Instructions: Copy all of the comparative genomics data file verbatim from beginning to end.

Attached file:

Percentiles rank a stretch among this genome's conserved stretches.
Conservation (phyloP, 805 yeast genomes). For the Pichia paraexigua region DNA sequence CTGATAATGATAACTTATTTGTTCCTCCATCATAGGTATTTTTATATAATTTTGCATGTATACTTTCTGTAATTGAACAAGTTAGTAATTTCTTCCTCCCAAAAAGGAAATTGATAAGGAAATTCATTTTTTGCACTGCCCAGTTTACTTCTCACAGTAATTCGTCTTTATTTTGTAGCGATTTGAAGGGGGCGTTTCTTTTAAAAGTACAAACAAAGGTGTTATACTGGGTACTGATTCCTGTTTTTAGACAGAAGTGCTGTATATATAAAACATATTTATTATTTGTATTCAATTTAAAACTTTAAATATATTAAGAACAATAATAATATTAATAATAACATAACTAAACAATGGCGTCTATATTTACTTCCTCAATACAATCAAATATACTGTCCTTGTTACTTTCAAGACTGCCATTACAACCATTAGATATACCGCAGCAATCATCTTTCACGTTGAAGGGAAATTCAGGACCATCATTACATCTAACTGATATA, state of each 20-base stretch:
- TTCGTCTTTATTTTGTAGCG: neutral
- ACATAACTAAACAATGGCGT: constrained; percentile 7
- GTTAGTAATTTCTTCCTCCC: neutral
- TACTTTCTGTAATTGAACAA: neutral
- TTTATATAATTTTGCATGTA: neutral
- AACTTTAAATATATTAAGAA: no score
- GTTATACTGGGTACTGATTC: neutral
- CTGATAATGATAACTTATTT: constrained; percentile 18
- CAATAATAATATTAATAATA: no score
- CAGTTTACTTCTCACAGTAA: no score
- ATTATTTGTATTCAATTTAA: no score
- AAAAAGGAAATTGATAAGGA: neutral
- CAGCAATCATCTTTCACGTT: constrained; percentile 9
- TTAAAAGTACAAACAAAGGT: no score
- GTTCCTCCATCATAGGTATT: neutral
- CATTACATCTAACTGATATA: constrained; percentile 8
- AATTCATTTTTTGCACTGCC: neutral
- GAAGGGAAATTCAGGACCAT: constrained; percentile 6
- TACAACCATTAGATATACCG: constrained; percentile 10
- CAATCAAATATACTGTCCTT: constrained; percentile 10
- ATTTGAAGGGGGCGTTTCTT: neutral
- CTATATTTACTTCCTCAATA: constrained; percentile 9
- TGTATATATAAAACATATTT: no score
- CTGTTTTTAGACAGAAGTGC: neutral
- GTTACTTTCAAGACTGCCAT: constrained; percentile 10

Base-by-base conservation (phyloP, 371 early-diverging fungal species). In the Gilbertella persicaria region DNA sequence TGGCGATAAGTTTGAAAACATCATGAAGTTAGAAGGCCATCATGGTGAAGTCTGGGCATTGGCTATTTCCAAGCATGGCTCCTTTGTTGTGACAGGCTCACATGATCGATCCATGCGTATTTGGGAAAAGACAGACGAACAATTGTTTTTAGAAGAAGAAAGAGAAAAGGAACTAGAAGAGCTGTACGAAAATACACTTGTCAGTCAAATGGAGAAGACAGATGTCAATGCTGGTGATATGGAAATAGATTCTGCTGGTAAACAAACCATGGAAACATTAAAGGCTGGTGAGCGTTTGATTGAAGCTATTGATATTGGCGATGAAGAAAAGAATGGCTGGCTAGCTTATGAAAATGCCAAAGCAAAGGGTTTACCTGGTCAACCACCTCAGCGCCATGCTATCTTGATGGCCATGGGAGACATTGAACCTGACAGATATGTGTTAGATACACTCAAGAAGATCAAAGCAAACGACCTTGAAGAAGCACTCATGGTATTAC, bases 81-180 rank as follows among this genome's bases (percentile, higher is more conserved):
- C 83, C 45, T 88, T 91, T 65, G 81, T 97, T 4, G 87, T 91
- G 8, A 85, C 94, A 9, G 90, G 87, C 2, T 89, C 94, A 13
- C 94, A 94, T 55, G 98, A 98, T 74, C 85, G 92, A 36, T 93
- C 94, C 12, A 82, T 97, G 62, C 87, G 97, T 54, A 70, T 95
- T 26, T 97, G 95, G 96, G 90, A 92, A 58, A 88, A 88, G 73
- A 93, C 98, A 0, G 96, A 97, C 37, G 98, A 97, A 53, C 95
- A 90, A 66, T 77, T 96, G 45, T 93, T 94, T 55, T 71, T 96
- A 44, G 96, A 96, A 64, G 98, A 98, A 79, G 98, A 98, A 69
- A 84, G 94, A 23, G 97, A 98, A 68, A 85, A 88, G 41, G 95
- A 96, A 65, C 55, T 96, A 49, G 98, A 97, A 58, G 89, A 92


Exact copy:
Percentiles rank a stretch among this genome's conserved stretches.
Conservation (phyloP, 805 yeast genomes). For the Pichia paraexigua region DNA sequence CTGATAATGATAACTTATTTGTTCCTCCATCATAGGTATTTTTATATAATTTTGCATGTATACTTTCTGTAATTGAACAAGTTAGTAATTTCTTCCTCCCAAAAAGGAAATTGATAAGGAAATTCATTTTTTGCACTGCCCAGTTTACTTCTCACAGTAATTCGTCTTTATTTTGTAGCGATTTGAAGGGGGCGTTTCTTTTAAAAGTACAAACAAAGGTGTTATACTGGGTACTGATTCCTGTTTTTAGACAGAAGTGCTGTATATATAAAACATATTTATTATTTGTATTCAATTTAAAACTTTAAATATATTAAGAACAATAATAATATTAATAATAACATAACTAAACAATGGCGTCTATATTTACTTCCTCAATACAATCAAATATACTGTCCTTGTTACTTTCAAGACTGCCATTACAACCATTAGATATACCGCAGCAATCATCTTTCACGTTGAAGGGAAATTCAGGACCATCATTACATCTAACTGATATA, state of each 20-base stretch:
- TTCGTCTTTATTTTGTAGCG: neutral
- ACATAACTAAACAATGGCGT: constrained; percentile 7
- GTTAGTAATTTCTTCCTCCC: neutral
- TACTTTCTGTAATTGAACAA: neutral
- TTTATATAATTTTGCATGTA: neutral
- AACTTTAAATATATTAAGAA: no score
- GTTATACTGGGTACTGATTC: neutral
- CTGATAATGATAACTTATTT: constrained; percentile 18
- CAATAATAATATTAATAATA: no score
- CAGTTTACTTCTCACAGTAA: no score
- ATTATTTGTATTCAATTTAA: no score
- AAAAAGGAAATTGATAAGGA: neutral
- CAGCAATCATCTTTCACGTT: constrained; percentile 9
- TTAAAAGTACAAACAAAGGT: no score
- GTTCCTCCATCATAGGTATT: neutral
- CATTACATCTAACTGATATA: constrained; percentile 8
- AATTCATTTTTTGCACTGCC: neutral
- GAAGGGAAATTCAGGACCAT: constrained; percentile 6
- TACAACCATTAGATATACCG: constrained; percentile 10
- CAATCAAATATACTGTCCTT: constrained; percentile 10
- ATTTGAAGGGGGCGTTTCTT: neutral
- CTATATTTACTTCCTCAATA: constrained; percentile 9
- TGTATATATAAAACATATTT: no score
- CTGTTTTTAGACAGAAGTGC: neutral
- GTTACTTTCAAGACTGCCAT: constrained; percentile 10

Base-by-base conservation (phyloP, 371 early-diverging fungal species). In the Gilbertella persicaria region DNA sequence TGGCGATAAGTTTGAAAACATCATGAAGTTAGAAGGCCATCATGGTGAAGTCTGGGCATTGGCTATTTCCAAGCATGGCTCCTTTGTTGTGACAGGCTCACATGATCGATCCATGCGTATTTGGGAAAAGACAGACGAACAATTGTTTTTAGAAGAAGAAAGAGAAAAGGAACTAGAAGAGCTGTACGAAAATACACTTGTCAGTCAAATGGAGAAGACAGATGTCAATGCTGGTGATATGGAAATAGATTCTGCTGGTAAACAAACCATGGAAACATTAAAGGCTGGTGAGCGTTTGATTGAAGCTATTGATATTGGCGATGAAGAAAAGAATGGCTGGCTAGCTTATGAAAATGCCAAAGCAAAGGGTTTACCTGGTCAACCACCTCAGCGCCATGCTATCTTGATGGCCATGGGAGACATTGAACCTGACAGATATGTGTTAGATACACTCAAGAAGATCAAAGCAAACGACCTTGAAGAAGCACTCATGGTATTAC, bases 81-180 rank as follows among this genome's bases (percentile, higher is more conserved):
- C 83, C 45, T 88, T 91, T 65, G 81, T 97, T 4, G 87, T 91
- G 8, A 85, C 94, A 9, G 90, G 87, C 2, T 89, C 94, A 13
- C 94, A 94, T 55, G 98, A 98, T 74, C 85, G 92, A 36, T 93
- C 94, C 12, A 82, T 97, G 62, C 87, G 97, T 54, A 70, T 95
- T 26, T 97, G 95, G 96, G 90, A 92, A 58, A 88, A 88, G 73
- A 93, C 98, A 0, G 96, A 97, C 37, G 98, A 97, A 53, C 95
- A 90, A 66, T 77, T 96, G 45, T 93, T 94, T 55, T 71, T 96
- A 44, G 96, A 96, A 64, G 98, A 98, A 79, G 98, A 98, A 69
- A 84, G 94, A 23, G 97, A 98, A 68, A 85, A 88, G 41, G 95
- A 96, A 65, C 55, T 96, A 49, G 98, A 97, A 58, G 89, A 92